Finding an agent is akin to dating online. You research which agencies to send your query to much like you’d decide which app to download the most fabulous pics of your cute self (if you’re single, of course). You read the bios of agents who represent fellow writers of your genre the same way you’d scan a potential partner’s profile for similar interests. You read about the authors they already represent. Is the potential mate in it for a booty call or a long-term relationship? Do elements of a story excite them? Do physical attributes align with your personal preferences? Is the book made with the stuff that’ll keep them engrossed to the point where they’ll “miss their subway stop?” Did you laugh out loud?

Swipe right. I mean, craft your query.

Writing a profile for a dating site is one thing and it’s not an easy task, especially if you’re someone who’s never been especially comfortable extolling the virtues of yourself. Whipping up a query for a book? Well, the self-consciousness can be excused, but I won’t lie. Summing up a 300-something-page novel into a couple of short paragraphs, all the while attempting to pull out those “grabable” plot points is a lesson in objectivity. Not particularly a given for someone who’s been thisclose to a story for, well, in my case, years.

But once you get to the stage of shopping around for a rep for your work, you’re confident enough—or at least you should be—to know you’ve already succeeded in accomplishing the most important step: finishing the book. Now it’s time to put that talent to use and focus on the hard part: composing your query with the sole purpose of receiving an invitation to sign on the dotted line for a three-book deal. With film options.

After one part agonizing, one part writing and two parts editing, you hit send and wait, knowing that nothing is instantaneous (and checking your inbox every day twice a day will not produce an instant reply). Patience is key; it also helps to embrace the notion of timing, coupled with it being a numbers game. Out of all the folks you send the query to, all you need is one who’ll feel as if they’re the best advocate for your work. Just like the many matches you’ve gotten on Bumble—most times you just don’t feel especially excited about furthering the conversation.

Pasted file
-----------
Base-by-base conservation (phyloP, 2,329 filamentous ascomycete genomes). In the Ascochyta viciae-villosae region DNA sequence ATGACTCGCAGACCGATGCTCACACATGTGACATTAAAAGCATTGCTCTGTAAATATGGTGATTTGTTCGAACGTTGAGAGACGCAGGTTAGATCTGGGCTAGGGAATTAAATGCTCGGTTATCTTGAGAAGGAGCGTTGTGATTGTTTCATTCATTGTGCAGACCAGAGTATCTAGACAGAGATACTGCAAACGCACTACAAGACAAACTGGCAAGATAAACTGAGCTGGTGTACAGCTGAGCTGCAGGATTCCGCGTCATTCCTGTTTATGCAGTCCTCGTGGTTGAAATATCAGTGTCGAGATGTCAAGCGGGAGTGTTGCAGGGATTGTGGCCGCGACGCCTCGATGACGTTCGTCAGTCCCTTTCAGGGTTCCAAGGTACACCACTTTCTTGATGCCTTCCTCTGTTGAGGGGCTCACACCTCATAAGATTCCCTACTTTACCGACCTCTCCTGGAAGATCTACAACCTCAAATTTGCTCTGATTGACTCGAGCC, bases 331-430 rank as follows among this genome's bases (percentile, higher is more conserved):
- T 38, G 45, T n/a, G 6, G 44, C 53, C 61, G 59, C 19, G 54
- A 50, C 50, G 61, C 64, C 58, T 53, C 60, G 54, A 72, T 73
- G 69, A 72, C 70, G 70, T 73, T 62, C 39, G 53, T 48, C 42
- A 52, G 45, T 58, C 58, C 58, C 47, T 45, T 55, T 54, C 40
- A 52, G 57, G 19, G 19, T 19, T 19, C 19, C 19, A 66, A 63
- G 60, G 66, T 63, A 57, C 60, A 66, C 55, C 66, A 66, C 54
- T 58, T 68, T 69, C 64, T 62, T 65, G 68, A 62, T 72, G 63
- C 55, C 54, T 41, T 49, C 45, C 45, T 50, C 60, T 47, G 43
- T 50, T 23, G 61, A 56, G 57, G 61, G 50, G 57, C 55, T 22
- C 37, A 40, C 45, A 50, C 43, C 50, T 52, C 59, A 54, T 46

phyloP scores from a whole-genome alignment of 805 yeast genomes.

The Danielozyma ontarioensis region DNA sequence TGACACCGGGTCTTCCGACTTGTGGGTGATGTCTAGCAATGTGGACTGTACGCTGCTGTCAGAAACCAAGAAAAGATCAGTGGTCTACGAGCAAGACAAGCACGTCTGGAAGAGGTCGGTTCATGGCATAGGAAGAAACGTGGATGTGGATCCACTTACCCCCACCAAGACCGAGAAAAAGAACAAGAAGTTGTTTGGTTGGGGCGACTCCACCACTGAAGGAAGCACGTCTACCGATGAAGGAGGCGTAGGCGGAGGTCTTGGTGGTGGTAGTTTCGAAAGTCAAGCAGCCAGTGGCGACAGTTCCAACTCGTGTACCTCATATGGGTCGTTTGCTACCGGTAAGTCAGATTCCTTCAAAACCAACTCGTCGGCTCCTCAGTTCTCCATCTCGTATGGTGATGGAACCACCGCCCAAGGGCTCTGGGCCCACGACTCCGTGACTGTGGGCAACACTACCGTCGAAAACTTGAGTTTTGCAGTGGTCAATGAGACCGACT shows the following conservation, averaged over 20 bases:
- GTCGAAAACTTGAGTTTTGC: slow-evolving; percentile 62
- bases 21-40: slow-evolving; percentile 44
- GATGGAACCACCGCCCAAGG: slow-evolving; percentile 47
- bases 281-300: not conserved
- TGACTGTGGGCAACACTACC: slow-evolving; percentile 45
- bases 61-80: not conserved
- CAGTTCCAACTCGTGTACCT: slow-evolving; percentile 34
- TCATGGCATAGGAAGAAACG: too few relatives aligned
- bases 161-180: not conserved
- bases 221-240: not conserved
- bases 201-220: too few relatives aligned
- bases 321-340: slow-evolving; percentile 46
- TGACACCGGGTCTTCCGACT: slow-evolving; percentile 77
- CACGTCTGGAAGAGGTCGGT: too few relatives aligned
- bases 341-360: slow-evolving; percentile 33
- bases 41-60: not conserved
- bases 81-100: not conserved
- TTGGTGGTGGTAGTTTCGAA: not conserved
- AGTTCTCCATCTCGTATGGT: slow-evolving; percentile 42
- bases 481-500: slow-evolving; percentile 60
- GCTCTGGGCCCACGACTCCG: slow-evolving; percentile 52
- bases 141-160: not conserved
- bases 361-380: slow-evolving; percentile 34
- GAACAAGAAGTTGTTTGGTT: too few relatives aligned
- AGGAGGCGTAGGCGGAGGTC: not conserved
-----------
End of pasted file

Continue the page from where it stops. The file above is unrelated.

So you wait and occupy yourself with other activities—meeting your friends for drinks, binging on something on Netflix, starting your next novel or outline, downing a bottle or two of wine—all the while obsessing over any and all possible reasons why you haven’t gotten a response yet. With each day that passes, a little more of the hopeful anticipation wanes. And you keep waiting with weeks going by. Sometimes even months.


And then you realize that no response means no one’s interested, which forces you to consider sending out another round of queries to a new batch of hopeful contenders. It’s also a wake-up call that this second round might not be the last. Thankfully, there’s a pretty healthy number of literary agents interested in hearing from people like us, and if we can just keep our mojo going and optimism in check, we up our odds of receiving that long-awaited request for more pages, maybe even the whole manuscript (and best case, a face-to-face meeting).

My father’s voice rings in my ear, “Keep the faith.” And that’s exactly what I know I have to do until I get the reply I’ve been striving for. It’s kind of like when the conversation on Match moves from the message center to the exchange of screen names in Viber. Baby steps…


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